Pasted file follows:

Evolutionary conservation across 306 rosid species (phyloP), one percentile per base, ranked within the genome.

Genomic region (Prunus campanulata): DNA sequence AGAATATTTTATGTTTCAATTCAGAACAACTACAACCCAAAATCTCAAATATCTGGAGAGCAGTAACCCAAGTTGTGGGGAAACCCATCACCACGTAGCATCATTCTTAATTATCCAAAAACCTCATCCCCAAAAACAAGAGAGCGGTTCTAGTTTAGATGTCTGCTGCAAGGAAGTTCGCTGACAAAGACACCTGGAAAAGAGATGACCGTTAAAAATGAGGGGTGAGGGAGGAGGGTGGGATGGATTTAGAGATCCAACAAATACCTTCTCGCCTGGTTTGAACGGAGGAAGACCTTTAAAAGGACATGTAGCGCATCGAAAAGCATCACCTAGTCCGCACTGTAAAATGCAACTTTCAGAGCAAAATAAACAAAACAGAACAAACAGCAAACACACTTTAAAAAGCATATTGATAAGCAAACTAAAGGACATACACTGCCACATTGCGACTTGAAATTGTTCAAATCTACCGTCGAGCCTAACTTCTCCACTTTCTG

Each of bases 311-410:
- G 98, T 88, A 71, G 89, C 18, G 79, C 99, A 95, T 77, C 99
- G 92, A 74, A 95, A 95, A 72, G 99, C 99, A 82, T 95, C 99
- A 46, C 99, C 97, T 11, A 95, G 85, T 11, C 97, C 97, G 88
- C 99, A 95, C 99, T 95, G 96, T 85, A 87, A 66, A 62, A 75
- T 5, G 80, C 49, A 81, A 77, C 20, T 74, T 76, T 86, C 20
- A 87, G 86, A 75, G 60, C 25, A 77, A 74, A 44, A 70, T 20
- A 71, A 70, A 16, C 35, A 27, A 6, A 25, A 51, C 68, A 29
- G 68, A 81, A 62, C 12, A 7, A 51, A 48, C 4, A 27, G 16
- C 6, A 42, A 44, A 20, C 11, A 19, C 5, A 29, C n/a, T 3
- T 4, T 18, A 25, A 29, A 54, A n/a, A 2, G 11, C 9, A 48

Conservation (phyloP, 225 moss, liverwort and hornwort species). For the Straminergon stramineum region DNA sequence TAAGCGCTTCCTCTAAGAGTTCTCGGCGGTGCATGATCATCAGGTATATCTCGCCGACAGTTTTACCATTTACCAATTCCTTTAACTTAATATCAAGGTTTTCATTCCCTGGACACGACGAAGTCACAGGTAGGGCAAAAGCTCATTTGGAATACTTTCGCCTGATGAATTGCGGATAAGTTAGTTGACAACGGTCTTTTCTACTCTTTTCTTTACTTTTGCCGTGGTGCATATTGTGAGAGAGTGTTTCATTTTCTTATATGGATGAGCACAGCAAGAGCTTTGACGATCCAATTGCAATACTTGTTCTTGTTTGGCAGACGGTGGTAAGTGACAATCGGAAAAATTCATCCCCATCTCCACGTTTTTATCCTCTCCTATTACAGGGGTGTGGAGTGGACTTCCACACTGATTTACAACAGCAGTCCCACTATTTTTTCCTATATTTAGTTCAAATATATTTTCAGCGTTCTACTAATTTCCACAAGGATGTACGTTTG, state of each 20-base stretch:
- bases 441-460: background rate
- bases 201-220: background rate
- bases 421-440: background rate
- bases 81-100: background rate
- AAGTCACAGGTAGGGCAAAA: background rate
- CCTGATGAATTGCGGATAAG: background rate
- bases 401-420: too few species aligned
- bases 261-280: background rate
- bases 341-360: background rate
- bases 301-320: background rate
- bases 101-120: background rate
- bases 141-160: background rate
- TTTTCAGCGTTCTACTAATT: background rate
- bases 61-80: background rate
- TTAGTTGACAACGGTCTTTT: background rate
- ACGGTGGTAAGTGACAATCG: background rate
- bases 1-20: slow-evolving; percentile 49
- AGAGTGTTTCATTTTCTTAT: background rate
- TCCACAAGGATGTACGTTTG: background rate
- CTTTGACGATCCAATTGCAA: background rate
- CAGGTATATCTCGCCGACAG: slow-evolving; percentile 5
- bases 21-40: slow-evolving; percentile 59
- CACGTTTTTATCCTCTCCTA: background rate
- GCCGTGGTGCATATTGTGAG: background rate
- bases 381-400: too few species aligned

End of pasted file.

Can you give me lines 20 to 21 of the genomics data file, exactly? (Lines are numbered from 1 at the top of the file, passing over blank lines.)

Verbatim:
- CCTGATGAATTGCGGATAAG: background rate
- bases 401-420: too few species aligned